Siding is a versatile and cost-effective way to finish your home's exterior. Whether you are wrapping up new construction or looking to freshen up your home's appearance, siding is available in a wide range of colors, materials and textures to suit a variety of design tastes and styles. Choose a siding design that suits your aesthetic and your budget for the most satisfying end result.
Vinyl siding is one of the most popular options for home exteriors. Vinyl siding is one of the least expensive siding options, but it still offers high resistance to damage and weathering for lasting endurance. Vinyl siding is engineered to look like wood siding without any of the maintenance hassles. If you want your home to blend in rather than stand out, opt for neutral-colored vinyl siding; creams, earth tones and pastel colors are subtle options. Add more color by opting for darker or bolder shutters or trim. A toffee-colored home pairs well with black shutters and trim, while a sky-blue home matches perfectly with navy accent colors.
Wood siding is a classic siding option for a range of home styles from Colonials to ranches to contemporary homes. Wood siding is a bit more high maintenance than other siding materials like vinyl or composite siding, but the natural look is an elegant and timeless option for your home's exterior. Pine, fir and larch wood are common materials for clapboard siding, but higher-grade cedar offers more resistance to damage and richer colors. Though wood siding can be painted, choosing a natural finish gives your home a distinctive and natural look that complements wooded areas around your home. Consider rustic cedar shingles or tongue-and-groove teak siding for a rich, distinguished look for your home.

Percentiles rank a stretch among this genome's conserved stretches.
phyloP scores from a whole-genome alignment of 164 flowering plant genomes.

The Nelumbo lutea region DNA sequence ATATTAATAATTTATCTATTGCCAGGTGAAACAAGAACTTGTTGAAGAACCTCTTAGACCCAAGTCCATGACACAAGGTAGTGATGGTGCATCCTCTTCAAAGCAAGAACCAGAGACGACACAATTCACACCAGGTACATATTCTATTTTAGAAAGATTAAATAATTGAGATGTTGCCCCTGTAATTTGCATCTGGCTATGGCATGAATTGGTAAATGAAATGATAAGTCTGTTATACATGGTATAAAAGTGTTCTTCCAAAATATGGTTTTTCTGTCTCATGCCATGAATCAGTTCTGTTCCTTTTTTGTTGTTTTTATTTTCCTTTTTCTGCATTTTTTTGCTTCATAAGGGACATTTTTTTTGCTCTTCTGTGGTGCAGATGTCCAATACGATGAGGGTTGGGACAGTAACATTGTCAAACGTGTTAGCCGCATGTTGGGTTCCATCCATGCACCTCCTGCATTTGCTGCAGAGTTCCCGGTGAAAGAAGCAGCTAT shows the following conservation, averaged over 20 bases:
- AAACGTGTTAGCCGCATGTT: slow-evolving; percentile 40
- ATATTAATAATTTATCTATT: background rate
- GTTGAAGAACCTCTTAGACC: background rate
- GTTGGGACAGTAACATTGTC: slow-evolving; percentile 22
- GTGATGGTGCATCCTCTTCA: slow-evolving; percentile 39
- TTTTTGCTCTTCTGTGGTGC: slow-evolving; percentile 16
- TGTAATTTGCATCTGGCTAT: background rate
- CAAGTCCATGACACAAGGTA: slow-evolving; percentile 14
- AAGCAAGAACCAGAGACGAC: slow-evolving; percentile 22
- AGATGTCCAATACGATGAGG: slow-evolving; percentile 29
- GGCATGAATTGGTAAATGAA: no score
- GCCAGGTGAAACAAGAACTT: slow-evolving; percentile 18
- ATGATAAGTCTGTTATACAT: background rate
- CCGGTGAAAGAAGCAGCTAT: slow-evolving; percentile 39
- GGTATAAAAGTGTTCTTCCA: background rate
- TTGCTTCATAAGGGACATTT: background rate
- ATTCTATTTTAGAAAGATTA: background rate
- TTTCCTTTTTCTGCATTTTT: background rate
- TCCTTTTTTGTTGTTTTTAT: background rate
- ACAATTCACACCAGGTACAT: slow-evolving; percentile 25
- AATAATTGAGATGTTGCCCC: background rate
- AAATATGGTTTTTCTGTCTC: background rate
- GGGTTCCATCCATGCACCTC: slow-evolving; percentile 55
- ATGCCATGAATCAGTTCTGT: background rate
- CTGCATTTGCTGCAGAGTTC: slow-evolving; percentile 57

Stone and brick homes are elegant and bold, but the cost of purchasing materials or paying for installation can be prohibitive for some homeowners. Instead of investing in expensive stone or brick, consider high-quality siding veneers that closely resemble more expensive exterior building materials. Stone veneer siding is suitable for small cottage homes but may overpower larger homes. If you want to incorporate stone veneers into your larger or two-story home, limit its use to the area around your front door or a section of your exterior that is distinct, like a garage or great room. Classic brick is suitable for single-level ranch homes or larger Colonial homes. Pair brick veneer with black or cream shutters for a cohesive look. Stucco veneer is also an option, though less common. Stucco veneers evoke a Southwestern or Mediterranean appearance and are well suited for homes with sunny landscapes or Craftsman-style bungalows for a California vibe.
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